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See detailAllelopathic and autotoxicity effects of barley (Hordeum vulgare L. ssp. vulgare) root exudates
Bouhaouel, Imen; Gfeller, Aurélie; Fauconnier, Marie-Laure ULg et al

in BioControl (2014), Online First

The allelopathic activity of barley (Hordeum vulgare L. ssp. vulgare) root exudates was studied by comparing their effects on seedling establishment in barley itself and in two weed species, Bromus ... [more ▼]

The allelopathic activity of barley (Hordeum vulgare L. ssp. vulgare) root exudates was studied by comparing their effects on seedling establishment in barley itself and in two weed species, Bromus diandrus Roth. and Lolium rigidum Gaudin, using an original laboratory protocol, named ‘seed-after-seed’. In this protocol, the donor and the receiver species of watersoluble allelochemicals are grown one after the other in the same dishes, in conditions reducing resource competition between both species. Growth of all receptive species (weeds and barley) was inhibited in a dose-dependent manner, when using increasing barley seed densities (0, 8, 19 and 25 seeds per Petri dish). In our conditions, the barley varieties and landraces exhibited different allelopathic activities against weeds or barley. The allelopathic potential of the barley root exudates was also dependent on the receiver species. Indeed, the released allelochemicals proved to be more toxic against the weed plants than on barley itself. Furthermore, the toxicity of the allelochemicals increased after their release by roots, between day 0 and day 6. These allelochemicals might contribute to the plant community dynamics and their usefulness as bio-herbicides deserves further consideration. [less ▲]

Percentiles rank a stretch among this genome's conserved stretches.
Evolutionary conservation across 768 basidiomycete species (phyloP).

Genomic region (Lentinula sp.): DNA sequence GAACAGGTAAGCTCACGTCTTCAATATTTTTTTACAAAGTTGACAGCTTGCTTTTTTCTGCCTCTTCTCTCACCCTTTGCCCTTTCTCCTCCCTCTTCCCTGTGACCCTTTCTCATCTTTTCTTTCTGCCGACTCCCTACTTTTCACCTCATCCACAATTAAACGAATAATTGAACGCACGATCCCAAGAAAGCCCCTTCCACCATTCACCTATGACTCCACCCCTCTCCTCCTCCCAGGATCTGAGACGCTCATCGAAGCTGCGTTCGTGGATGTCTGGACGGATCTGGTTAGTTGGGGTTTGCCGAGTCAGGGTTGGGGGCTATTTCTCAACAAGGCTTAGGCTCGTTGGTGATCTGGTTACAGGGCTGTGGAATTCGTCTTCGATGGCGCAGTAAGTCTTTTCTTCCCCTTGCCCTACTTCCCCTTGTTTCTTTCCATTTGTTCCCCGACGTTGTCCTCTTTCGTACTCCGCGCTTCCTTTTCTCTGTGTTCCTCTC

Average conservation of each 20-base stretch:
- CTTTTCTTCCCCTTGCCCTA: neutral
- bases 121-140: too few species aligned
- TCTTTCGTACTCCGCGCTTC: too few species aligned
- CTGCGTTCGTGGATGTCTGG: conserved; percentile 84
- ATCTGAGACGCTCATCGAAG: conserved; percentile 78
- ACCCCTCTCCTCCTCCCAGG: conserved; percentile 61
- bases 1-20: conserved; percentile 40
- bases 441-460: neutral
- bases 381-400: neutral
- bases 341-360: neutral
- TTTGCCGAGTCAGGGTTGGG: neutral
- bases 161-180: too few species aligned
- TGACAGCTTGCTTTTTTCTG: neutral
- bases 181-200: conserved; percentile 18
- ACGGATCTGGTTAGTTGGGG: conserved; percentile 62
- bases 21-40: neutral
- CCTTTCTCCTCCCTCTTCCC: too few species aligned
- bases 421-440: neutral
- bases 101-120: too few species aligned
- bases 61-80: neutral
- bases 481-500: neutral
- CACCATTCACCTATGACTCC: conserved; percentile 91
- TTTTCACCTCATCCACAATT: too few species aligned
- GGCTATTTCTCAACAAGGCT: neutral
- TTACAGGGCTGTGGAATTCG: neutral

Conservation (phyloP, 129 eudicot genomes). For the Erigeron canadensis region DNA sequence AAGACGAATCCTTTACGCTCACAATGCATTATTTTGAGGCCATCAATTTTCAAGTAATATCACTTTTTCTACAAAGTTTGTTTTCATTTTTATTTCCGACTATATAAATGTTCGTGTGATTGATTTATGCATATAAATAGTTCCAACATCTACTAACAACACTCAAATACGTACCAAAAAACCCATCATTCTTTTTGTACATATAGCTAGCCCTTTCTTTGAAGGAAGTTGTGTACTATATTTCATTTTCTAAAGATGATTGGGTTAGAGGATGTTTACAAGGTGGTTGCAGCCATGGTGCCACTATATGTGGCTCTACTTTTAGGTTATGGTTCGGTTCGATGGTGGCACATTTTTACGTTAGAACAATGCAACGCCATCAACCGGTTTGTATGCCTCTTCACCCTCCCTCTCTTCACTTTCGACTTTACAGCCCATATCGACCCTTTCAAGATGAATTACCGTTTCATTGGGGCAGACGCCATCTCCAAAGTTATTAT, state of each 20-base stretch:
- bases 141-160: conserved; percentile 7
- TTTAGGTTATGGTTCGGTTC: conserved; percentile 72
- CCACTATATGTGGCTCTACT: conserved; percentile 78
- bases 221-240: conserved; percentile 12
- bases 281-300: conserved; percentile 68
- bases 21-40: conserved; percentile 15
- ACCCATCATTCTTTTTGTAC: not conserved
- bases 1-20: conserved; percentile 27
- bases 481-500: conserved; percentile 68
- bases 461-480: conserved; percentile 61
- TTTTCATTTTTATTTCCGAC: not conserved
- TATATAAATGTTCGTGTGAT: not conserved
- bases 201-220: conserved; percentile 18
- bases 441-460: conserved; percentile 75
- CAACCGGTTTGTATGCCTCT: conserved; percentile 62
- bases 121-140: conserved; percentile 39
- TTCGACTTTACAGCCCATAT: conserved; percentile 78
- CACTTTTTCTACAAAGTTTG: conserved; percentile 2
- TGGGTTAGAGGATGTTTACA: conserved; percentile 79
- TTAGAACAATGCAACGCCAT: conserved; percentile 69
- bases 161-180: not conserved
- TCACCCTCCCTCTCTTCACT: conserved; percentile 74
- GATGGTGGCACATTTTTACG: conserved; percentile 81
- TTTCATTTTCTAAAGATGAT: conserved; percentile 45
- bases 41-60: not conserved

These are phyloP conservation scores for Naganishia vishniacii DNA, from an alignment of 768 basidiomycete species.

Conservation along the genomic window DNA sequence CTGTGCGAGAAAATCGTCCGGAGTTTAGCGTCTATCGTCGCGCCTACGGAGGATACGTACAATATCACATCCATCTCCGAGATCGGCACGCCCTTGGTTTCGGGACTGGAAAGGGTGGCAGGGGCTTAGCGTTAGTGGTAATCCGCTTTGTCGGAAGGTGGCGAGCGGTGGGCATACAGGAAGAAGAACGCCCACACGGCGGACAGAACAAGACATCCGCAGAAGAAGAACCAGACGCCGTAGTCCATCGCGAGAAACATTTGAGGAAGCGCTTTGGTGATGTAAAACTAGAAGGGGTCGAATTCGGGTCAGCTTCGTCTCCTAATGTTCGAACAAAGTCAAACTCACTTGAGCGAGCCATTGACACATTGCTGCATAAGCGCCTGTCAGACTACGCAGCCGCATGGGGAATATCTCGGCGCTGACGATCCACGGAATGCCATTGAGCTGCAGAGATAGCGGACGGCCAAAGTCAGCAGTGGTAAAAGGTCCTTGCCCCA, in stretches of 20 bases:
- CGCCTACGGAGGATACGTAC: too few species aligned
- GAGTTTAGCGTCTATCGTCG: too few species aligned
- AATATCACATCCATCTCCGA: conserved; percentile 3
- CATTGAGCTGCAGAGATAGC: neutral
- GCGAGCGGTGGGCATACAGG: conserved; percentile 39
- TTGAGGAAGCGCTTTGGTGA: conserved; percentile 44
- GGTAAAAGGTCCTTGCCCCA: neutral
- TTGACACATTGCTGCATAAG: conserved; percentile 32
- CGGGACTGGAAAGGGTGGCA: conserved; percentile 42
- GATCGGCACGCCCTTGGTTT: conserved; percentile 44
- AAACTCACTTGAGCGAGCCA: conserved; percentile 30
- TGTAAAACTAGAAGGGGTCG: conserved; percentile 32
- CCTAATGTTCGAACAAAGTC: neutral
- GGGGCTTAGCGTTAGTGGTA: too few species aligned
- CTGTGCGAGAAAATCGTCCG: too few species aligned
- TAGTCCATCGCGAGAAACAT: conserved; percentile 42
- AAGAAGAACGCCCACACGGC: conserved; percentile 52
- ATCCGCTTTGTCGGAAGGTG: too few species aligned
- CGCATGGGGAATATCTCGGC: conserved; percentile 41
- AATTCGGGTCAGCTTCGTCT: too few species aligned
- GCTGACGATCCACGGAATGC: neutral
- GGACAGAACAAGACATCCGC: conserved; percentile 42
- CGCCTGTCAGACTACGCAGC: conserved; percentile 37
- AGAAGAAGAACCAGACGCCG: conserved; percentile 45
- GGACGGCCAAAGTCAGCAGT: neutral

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See detailThe chemical ecology of Harmonia axyridis
Sloggett, John; Magro, Alexandra; Verheggen, François ULg et al

in BioControl (2011), 56

We review the chemical ecology of the ladybird beetle Harmonia axyridis from the perspective of its invasiveness and the deleterious effects it exerts in the regions it has colonised. We outline the ... [more ▼]

We review the chemical ecology of the ladybird beetle Harmonia axyridis from the perspective of its invasiveness and the deleterious effects it exerts in the regions it has colonised. We outline the nature and quantification of its chemical defence, and discuss the protection this provides against natural enemies, particularly intraguild predators. We consider the role of infochemicals in location of prey, intraspecific communication and intraguild interactions. We also discuss the role of prey allelochemicals in relation to H. axyridis extreme dietary generalism. Harmonia axyridis poses a number of practical problems for human health and well-being, including “ladybug taint” wine contamination and problems resulting from large aggregations overwintering in buildings. We consider chemical insights into these issues and, in particular, how attractants and repellents might help manage H. axyridis populations through a push–pull strategy. We conclude by discussing future perspectives for research. [less ▲]

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